• Citizens vote for their political leaders.
    • Citizens have freedom of speech.
    • Citizens can criticize their government without repercussions.
    • Political leaders represent the needs, opinions and attitudes of the people.
    • Citizens are patriotic.
    • Most citizens vote.

    Call on students to share different responses.

  2. Have students read “From the Filmmaker” and “Background Information” from the Please Vote For Me Discussion Guide. Discuss the filmmaker’s purpose and the questions he raises in his statement. Discuss the background information and make predictions as to what primary school children in China might say about democracy.

  3. View the Please Vote for Me Film Module. Have a class discussion around the following guiding questions (consult the Please Vote For Me Discussion Guide for additional questions):

    • Why might the children have a hard time defining democracy?
    • Would it be as difficult for a child in the United States to create a definition of democracy? Why or why not?
    • Do you agree with the teacher’s description of democracy? Why or why not?
    • Do you think the class election in China was a good way to learn about democracy? Was it similar or different to school elections in your experience?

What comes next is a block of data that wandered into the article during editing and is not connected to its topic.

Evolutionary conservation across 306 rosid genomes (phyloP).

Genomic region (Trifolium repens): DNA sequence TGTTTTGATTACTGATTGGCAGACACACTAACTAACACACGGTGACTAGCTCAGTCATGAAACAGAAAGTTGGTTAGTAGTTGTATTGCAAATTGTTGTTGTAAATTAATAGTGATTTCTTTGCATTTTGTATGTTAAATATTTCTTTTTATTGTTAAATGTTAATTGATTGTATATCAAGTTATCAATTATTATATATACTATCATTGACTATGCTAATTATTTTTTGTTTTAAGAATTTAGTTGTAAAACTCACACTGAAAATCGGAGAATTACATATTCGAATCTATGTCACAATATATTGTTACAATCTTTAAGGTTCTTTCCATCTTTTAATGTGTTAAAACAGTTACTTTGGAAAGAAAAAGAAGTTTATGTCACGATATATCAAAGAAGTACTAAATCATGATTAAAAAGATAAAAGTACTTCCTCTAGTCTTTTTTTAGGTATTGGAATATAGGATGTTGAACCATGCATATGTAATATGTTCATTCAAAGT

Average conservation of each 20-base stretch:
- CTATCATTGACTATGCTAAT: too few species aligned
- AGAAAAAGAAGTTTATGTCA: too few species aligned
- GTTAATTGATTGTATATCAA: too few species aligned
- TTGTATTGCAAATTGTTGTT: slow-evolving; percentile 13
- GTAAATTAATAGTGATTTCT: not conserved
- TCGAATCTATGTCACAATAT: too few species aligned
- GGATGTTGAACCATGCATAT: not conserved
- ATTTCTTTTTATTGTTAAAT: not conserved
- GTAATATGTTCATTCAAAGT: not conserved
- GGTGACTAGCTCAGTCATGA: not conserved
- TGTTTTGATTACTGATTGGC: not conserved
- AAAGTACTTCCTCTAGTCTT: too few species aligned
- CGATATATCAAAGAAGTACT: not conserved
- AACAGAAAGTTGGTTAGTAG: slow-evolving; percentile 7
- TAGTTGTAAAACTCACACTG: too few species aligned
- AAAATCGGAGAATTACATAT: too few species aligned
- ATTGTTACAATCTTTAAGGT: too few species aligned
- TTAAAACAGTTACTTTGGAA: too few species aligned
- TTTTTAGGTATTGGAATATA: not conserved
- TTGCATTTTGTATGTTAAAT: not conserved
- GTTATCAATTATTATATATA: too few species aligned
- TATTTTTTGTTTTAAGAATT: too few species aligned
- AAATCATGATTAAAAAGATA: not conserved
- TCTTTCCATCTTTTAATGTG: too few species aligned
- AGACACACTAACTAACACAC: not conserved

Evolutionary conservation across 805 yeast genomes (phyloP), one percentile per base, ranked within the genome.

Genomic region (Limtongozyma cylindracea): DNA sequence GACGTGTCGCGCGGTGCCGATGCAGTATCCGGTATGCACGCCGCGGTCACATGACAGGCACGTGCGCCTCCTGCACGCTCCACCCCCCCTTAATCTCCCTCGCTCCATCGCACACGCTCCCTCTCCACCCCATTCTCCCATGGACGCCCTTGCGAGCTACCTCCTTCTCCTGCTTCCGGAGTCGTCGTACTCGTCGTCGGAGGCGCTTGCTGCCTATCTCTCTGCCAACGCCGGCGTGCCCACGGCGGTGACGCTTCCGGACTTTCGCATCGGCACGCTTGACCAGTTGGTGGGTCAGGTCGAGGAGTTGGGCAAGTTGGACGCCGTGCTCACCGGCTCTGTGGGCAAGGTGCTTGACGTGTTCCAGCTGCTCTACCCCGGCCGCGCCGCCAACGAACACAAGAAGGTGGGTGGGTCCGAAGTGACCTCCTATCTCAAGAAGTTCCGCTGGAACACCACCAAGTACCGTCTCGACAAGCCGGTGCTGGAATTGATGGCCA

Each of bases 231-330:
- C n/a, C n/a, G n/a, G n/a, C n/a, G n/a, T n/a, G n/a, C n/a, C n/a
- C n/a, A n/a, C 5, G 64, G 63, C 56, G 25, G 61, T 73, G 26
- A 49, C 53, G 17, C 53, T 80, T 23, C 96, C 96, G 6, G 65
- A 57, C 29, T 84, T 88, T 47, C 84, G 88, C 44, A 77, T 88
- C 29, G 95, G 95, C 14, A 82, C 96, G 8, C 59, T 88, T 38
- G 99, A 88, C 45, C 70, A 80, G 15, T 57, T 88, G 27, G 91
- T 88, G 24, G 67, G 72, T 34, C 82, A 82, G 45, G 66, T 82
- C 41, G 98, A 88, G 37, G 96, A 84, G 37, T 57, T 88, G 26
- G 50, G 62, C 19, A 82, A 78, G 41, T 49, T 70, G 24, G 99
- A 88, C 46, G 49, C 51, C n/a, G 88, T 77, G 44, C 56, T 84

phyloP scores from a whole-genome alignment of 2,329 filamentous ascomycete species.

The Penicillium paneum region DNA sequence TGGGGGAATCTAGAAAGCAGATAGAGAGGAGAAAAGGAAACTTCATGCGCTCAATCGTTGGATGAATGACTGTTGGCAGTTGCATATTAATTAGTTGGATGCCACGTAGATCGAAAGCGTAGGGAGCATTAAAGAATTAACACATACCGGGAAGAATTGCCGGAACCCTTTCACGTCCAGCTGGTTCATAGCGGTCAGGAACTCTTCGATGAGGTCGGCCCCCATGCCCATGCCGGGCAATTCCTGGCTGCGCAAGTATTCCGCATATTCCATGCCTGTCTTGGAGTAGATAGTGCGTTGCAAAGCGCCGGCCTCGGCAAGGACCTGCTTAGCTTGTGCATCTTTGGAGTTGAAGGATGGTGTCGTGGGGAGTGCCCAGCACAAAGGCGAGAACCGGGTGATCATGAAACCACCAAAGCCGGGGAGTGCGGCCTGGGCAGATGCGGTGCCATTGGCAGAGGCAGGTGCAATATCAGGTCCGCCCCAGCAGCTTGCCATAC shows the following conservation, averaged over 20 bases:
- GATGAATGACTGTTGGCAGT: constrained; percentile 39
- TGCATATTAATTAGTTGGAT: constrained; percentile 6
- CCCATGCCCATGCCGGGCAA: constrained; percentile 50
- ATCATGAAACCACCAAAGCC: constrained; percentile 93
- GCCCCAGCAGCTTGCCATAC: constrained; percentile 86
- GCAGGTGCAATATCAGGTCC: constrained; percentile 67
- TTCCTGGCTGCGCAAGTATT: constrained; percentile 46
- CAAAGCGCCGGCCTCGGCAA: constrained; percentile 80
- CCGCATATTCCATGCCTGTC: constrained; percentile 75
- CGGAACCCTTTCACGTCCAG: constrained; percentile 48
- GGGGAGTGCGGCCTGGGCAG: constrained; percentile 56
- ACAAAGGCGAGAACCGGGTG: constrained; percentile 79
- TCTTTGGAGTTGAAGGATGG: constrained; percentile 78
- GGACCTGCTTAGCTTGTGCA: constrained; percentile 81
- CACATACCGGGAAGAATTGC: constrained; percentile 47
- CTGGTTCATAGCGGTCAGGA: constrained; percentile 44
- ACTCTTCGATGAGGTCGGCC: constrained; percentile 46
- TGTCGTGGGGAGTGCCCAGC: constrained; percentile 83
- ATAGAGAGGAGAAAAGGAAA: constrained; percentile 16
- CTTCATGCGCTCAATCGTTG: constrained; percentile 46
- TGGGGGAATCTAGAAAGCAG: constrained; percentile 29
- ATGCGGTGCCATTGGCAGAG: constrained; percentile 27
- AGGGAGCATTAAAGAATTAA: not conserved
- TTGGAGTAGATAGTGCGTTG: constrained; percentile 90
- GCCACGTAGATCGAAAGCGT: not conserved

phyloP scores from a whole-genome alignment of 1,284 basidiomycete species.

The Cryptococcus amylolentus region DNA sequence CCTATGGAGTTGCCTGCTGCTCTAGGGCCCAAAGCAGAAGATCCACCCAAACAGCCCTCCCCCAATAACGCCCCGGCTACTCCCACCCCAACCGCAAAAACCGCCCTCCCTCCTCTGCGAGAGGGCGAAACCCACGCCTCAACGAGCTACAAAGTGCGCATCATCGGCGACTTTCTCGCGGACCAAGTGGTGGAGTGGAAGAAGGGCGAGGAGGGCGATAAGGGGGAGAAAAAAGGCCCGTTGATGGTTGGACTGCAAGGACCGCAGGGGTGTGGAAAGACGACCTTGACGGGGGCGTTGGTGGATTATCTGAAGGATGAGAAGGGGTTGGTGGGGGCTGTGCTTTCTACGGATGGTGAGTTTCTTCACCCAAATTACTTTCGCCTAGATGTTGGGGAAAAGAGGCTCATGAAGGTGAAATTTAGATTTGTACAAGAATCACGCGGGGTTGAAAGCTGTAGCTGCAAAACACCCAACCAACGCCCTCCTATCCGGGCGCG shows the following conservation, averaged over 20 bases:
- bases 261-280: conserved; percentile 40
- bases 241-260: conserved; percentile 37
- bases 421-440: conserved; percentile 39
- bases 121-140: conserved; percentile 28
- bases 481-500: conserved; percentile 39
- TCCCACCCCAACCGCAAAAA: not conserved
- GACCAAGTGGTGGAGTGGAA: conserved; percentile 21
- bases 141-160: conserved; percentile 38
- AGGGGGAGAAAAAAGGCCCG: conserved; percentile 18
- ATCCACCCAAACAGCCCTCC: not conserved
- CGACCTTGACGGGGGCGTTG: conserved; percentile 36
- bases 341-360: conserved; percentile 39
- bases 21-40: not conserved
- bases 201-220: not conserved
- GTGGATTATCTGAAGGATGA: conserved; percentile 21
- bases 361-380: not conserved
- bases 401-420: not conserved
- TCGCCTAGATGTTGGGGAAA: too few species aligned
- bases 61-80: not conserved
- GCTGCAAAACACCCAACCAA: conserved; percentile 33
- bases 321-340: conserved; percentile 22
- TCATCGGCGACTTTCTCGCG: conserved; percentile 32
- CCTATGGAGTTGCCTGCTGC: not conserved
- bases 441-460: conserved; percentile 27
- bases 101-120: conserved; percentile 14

• What might children in other democracies say?
  4. Break students into small groups and have each group brainstorm what comes to mind — images, people, words, songs, movies, books, events and so on — when they think of the concept of democracy. Have them choose two ideas that they will describe to the class. The descriptions should include why they chose that example, what it says about democracy and whether or not they agree with the depiction.

  5. Assignment: Students create their own vision or statement of what democracy means to them. It could be visual art, collage, poetry, a testimony, an advertisement, a song, a performance or any other idea they have. They should also include a short definition (one to two sentences) of what democracy means to them based on what they created. Have students present their conceptions and comment on and discuss themes, similarities and differences.